It has been a turbulent, traumatic, and confusing year for the Asian-American community. Amidst being scapegoated for the COVID-19 pandemic and the horrendous spike in anti-Asian violence, many of us began to question our place in this country. The Atlanta Massacre opened up a can of worms in the form of an incredibly uncomfortable discussion/truth that many non-POC and POC were not ready to face head-on — that white supremacy still continues to teach and encourage us to disrespect and disregard the existence of Asian women, dangerously imposing modern imperialism on a vulnerable and (more often than not) silent marginalized group.
On Sunday, April 25, we saw three Asian women take the stage at the 93rd annual Academy Awards to accept larger-than-life awards for their achievement in film. Chloe Zhao, a Beijing-born Chinese director, won “Best Director” for Nomadland, Yuh-Jong Youn, a seasoned South Korean actress, won “Best Supporting Actress” for Minari, and H.E.R., a Bay Area-bred Black and Filipino artist, won “Best Original Song” for “Fight for You,” the end credit track for Judas and the Black Messiah. All three of these extraordinary women made history as the first Asians to win an Academy Award in their respective categories.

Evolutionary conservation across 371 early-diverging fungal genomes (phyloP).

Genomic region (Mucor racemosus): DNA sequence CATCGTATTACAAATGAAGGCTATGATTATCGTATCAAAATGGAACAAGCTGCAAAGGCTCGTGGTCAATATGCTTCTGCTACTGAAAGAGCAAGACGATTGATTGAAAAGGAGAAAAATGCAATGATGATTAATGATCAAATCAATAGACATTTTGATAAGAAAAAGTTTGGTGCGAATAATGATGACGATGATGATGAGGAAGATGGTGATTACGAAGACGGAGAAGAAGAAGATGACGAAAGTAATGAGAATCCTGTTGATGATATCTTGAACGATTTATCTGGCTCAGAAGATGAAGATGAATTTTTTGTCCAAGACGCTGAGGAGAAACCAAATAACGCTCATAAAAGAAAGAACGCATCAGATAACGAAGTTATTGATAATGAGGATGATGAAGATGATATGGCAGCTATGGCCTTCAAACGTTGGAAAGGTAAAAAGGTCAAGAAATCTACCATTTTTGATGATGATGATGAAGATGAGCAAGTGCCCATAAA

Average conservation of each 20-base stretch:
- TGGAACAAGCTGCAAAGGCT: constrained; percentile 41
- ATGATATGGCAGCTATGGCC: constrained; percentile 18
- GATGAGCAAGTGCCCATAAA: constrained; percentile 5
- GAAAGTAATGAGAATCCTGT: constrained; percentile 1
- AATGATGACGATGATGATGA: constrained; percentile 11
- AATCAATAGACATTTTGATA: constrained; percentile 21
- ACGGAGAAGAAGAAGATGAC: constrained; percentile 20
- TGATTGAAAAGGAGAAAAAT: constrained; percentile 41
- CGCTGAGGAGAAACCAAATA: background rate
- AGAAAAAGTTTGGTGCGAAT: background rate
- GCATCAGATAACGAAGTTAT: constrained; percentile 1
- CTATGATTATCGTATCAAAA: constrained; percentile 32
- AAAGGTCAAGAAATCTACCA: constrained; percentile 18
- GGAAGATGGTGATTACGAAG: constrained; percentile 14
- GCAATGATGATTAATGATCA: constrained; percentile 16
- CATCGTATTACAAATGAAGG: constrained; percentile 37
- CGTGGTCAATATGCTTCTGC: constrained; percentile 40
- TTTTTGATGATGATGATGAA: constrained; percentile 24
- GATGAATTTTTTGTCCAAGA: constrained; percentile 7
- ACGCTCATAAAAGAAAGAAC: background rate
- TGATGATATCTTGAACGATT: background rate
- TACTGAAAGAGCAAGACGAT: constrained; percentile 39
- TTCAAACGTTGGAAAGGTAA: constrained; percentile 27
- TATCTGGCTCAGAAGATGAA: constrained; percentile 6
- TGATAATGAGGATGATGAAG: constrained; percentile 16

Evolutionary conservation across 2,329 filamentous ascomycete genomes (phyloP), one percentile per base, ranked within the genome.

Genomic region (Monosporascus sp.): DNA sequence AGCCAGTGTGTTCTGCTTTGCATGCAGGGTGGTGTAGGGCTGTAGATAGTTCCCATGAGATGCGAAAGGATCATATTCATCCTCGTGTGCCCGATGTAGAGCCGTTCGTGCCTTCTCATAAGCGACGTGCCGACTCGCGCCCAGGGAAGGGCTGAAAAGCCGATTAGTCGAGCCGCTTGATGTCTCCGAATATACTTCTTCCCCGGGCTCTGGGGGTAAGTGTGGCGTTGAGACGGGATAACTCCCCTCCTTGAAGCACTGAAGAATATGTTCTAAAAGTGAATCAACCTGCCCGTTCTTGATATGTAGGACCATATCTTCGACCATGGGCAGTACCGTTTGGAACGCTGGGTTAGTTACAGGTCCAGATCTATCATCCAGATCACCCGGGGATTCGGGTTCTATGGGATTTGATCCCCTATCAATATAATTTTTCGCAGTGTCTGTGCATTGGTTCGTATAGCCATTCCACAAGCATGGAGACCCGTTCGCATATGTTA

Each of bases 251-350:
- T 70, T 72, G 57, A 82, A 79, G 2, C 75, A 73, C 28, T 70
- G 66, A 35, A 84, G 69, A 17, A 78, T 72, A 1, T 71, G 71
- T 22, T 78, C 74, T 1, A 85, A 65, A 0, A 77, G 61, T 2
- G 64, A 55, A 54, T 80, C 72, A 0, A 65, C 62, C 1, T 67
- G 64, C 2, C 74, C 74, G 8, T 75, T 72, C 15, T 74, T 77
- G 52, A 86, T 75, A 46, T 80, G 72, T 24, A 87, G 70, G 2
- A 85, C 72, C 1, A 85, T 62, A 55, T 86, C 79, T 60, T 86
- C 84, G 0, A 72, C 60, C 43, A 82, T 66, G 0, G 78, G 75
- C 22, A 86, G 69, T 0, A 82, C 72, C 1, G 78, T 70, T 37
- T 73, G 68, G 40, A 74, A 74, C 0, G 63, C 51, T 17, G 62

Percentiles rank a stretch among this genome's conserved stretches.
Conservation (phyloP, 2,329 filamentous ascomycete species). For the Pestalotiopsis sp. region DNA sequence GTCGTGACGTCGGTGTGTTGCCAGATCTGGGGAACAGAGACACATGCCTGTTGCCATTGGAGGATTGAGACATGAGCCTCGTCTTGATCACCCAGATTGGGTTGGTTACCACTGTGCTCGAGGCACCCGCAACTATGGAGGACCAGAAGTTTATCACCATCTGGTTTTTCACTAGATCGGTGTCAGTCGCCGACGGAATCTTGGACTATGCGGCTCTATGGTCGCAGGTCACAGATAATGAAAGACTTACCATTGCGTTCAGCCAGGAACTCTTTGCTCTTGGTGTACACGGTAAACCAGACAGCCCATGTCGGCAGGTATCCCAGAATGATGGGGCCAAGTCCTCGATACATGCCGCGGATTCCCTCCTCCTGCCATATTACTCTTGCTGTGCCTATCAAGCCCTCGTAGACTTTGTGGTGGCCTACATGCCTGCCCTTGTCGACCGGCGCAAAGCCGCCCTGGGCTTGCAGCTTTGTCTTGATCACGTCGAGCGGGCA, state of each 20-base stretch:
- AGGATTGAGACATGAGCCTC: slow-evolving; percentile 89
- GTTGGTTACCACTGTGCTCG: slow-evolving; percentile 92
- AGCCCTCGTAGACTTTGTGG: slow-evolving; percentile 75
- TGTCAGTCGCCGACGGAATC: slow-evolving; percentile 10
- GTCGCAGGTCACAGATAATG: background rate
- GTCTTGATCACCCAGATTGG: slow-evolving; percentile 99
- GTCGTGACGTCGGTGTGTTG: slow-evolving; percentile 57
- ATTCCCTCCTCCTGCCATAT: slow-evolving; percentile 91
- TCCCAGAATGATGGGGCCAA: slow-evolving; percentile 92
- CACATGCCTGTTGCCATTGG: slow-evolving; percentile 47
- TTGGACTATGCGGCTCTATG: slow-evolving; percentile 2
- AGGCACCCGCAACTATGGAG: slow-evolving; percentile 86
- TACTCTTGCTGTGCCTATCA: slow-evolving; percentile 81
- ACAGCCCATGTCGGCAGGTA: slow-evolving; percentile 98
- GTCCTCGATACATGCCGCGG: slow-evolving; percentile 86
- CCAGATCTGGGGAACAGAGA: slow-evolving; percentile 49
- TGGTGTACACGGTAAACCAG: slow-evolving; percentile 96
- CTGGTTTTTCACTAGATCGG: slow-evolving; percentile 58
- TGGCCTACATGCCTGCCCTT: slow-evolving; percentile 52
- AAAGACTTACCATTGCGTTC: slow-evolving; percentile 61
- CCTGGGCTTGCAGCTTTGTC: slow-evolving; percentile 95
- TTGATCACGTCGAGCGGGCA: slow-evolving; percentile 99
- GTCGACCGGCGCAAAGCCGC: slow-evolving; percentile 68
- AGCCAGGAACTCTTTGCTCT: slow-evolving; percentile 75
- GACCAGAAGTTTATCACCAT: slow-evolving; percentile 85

Award shows in America are known to shamelessly lack diversity and were never a safe space for POC work to be celebrated and uplifted. Recently, the Golden Globes snubbed Michaela Coel’s widely-popular HBO series, I May Destroy You, and refused to nominate Minari for “Best Motion Picture”, pigeonholing it into the category of “Best Motion Picture – Foreign Film.” Monumental award wins by women of color, like the ones we saw this past Sunday evening, are the necessary steps we need to take (especially in creative spaces) if we are truly committed to decolonizing art and amplifying marginalized voices in those artistic communities.
Despite making history as the first South Korean actress to win “Best Supporting Actress,” the press would not let Yuh-Jong Youn exclusively bask in her success. A tale as old as time, people had to attach an Asian woman’s headline-making success to a white man, and that man was Brad Pitt. The press hounded Youn, asking her about her encounter with Pitt, going as far as asking her what he smelled like (because what Brad Pitt smells like is way more pressing than interviewing the first South Korean winner of a massively prestigious award). Being the absolute icon that she is, she quickly snapped back, “I didn’t smell him, no…I’m not a dog.”
Honestly, what a powerful way to start AAPI Heritage Month.
Photo via ZUMA Press